Secondly, is there any response that will really make you feel better? This is a person who clearly doesn’t want to be with you and doesn’t respect you enough to break things off in a mature way. If they do provide an explanation, you’ll never know whether it’s the truth and, either way, it won’t make you feel good.

Finally, let’s say you send a message calling them out on their behaviour and they rematerialise, apologise, and try to make amends. They’ve already shown you that they’re capable of performing disappearing acts. If you take them back, you’ll always be wondering if it’s going to happen again, and if it does, it’ll feel even worse than the first time.

Write it out

Struggling to stick to the above tip? If you feel a strong desire to send the ghoster a message, carry out the first step. That is, write down exactly what you would say to them if you could. BUT—and this is the important bit—DO NOT send it to them. Text or email it to yourself or, better yet, just write it in a journal.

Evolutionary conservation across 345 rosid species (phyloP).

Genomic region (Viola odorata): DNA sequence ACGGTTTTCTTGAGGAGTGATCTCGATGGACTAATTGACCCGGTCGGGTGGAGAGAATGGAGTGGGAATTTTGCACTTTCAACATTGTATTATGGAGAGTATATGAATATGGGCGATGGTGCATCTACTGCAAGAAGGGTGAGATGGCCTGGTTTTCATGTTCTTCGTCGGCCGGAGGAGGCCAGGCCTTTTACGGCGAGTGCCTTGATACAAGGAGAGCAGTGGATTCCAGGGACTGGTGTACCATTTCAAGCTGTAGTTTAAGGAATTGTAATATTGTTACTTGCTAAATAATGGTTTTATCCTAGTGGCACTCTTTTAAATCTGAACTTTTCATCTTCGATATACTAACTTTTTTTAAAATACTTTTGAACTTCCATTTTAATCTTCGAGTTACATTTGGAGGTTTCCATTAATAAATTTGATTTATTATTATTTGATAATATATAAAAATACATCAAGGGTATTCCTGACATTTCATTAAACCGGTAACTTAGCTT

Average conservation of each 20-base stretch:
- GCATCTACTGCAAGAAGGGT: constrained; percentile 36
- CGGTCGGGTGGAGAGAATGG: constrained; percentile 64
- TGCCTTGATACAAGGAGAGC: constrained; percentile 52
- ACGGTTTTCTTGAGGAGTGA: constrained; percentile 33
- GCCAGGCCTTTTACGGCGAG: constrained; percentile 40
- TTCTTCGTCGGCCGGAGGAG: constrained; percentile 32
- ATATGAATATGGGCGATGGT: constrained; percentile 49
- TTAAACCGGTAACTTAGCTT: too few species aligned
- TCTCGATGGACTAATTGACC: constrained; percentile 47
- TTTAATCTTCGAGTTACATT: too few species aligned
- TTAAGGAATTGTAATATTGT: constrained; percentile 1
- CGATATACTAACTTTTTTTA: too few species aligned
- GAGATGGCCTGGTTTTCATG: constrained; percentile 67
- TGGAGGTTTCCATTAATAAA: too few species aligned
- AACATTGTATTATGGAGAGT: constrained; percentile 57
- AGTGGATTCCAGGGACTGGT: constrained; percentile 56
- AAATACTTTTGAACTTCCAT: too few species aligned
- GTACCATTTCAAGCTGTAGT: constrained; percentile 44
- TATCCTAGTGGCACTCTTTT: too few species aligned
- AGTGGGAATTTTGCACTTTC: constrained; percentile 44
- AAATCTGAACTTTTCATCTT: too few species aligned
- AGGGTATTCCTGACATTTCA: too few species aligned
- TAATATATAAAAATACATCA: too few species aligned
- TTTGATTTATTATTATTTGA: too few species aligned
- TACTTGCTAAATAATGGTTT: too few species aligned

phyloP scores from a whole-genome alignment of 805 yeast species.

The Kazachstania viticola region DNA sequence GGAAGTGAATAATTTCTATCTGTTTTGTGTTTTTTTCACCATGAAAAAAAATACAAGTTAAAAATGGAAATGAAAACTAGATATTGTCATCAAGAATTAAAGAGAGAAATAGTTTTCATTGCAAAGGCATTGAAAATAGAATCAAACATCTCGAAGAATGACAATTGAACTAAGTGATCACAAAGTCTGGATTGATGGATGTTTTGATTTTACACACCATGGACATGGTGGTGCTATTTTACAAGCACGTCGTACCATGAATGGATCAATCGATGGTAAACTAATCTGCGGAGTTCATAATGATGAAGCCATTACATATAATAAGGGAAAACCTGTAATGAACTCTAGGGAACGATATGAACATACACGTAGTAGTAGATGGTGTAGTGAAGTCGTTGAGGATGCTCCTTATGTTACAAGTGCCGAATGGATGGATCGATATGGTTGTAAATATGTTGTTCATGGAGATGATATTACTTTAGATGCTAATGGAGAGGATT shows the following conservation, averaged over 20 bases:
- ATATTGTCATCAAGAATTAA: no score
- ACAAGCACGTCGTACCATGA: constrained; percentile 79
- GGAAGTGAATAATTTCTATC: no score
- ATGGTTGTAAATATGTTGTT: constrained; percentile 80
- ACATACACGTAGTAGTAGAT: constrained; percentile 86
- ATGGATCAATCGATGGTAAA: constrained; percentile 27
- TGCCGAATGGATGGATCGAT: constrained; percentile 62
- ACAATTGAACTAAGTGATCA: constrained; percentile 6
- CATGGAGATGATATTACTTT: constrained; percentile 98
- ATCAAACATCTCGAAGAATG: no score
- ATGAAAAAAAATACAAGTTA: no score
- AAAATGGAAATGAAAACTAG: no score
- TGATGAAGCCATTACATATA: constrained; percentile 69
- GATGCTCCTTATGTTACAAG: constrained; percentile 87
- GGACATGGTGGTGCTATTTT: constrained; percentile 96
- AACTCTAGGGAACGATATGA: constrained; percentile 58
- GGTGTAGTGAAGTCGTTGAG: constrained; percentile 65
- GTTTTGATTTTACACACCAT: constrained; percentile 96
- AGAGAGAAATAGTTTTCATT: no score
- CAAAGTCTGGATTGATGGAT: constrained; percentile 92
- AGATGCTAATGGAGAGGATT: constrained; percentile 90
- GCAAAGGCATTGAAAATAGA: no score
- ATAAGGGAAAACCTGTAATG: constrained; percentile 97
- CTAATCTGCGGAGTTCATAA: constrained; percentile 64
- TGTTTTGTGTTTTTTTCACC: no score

The process of getting your thoughts out should feel cathartic and reduce the urge to make contact with them. Sure, you won’t get the closure of a response, but as we’ve stated, you are highly unlikely to get that even if you do send it.

Bonus tip: beware of zombies!

Thought ghosts were scary enough? Well, wait for the head-scrambling joy of encountering a zombie! This refers to a person who ghosts you, but then, just as you are happily moving on, decides to come back from the dead for another try. This is often in the form of scintillating conversation starters like “hey”, “how’s it going?”, or “long time no speak” (the audacity of the latter is almost impressive). Read it, scoff, delete it, and return your attention to people worthy of your time.


And that concludes your guide on how to deal with ghosting! The main thing is to not let an experience like this put you off dating altogether. Sparking up a conversation with somebody new is the quickest way to exorcise a ghost from your life. 

Interested in more wellness-based dating tips? Check out our 5 tips for maintaining good mental health while dating.